Why the bridge you ask? My number one mom mantra is ‘don’t burn bridges.’ It is the one phrase guaranteed to elicit eye-rolling from both of my kids. However, when it comes to waiting list decorum, the issue at hand is less about the bridge and more about just doing the right thing.
It’s been an unusual admissions season, with spring break falling so late in March. Many Dallas private schools send out their decision letters on the Friday before spring break. This year that date was March 22nd. Schools asked parents to notify them of their decision by April 5th (two weeks later), either by bringing in a contract and deposit or by declining the offer with a phone call or email.
I learned something this week. Some parents of children waitlisted at their top-choice school have not given notice at other schools where their children were accepted. So, a child is accepted at schools A & B but really wants to attend school C, where they are waitlisted. The parent, hoping a spot will open up at school C, has not accepted, declined, or even contacted schools A & B, assuming that their child’s offer will remain as their ‘backup’ if a spot doesn’t open up at school C.
My thoughts? To not notify a school that has given your child a place is inconsiderate and unacceptable. You have put a great deal of time and effort into applying to the school, and in turn, the school has spent time and energy considering (and eventually accepting) your child. It’s rude to ignore their deadline. Additionally, just as you may be hoping beyond hope that a spot opens up at your first choice school, there are others who feel the same way at the schools you have ignored. Being on the waitlist is excruciating for everyone, so you’ve really done those folks a disservice.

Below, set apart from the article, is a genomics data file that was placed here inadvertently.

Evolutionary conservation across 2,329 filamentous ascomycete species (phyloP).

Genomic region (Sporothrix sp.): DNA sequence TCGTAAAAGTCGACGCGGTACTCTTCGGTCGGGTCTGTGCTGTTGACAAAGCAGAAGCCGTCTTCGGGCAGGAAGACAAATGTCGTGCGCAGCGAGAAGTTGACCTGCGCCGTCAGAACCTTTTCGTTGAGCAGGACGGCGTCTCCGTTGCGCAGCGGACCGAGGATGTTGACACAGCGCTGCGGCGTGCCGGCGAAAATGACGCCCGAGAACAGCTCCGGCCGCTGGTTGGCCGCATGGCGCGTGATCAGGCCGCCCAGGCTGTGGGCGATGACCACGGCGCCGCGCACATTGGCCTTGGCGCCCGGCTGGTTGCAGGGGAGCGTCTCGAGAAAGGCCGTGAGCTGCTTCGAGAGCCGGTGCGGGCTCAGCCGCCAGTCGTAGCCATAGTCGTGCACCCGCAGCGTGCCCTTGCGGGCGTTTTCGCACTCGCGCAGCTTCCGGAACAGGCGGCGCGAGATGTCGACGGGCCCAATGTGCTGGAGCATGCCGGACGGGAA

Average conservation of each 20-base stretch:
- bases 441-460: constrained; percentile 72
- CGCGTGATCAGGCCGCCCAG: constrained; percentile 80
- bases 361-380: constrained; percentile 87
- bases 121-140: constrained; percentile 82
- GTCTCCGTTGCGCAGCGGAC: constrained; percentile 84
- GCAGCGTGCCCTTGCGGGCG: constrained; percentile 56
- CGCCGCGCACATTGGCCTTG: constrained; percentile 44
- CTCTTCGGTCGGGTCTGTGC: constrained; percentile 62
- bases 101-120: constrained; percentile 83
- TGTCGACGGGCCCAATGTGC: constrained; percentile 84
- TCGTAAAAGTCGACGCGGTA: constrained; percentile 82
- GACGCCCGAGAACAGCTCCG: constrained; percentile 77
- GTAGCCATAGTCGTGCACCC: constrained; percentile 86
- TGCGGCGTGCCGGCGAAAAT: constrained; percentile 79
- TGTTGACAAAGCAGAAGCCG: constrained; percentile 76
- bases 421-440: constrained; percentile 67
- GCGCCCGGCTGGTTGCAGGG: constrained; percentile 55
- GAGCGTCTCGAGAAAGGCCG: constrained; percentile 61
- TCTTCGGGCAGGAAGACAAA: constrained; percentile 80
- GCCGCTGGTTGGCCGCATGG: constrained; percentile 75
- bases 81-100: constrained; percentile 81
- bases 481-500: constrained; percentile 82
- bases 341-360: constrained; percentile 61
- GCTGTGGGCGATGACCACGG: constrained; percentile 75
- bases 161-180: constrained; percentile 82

So, what to do? If there is no way you will send your child there, then call immediately, apologize, and decline their offer. If you’re seriously thinking of sending your child there if a spot does not open up at your top choice school, fill out the paperwork and put the deposit down. Yes, you will lose your deposit if you end up with a place at the other school. But you will have done the right thing by everyone.
In this world, you never know what the future holds. What if the first-choice school isn’t a good fit and you decide you’re interested in the school you neglected to contact? What if that school turns out to be a great possibility for one of your younger children? You’ll wish you hadn’t burned that bridge.
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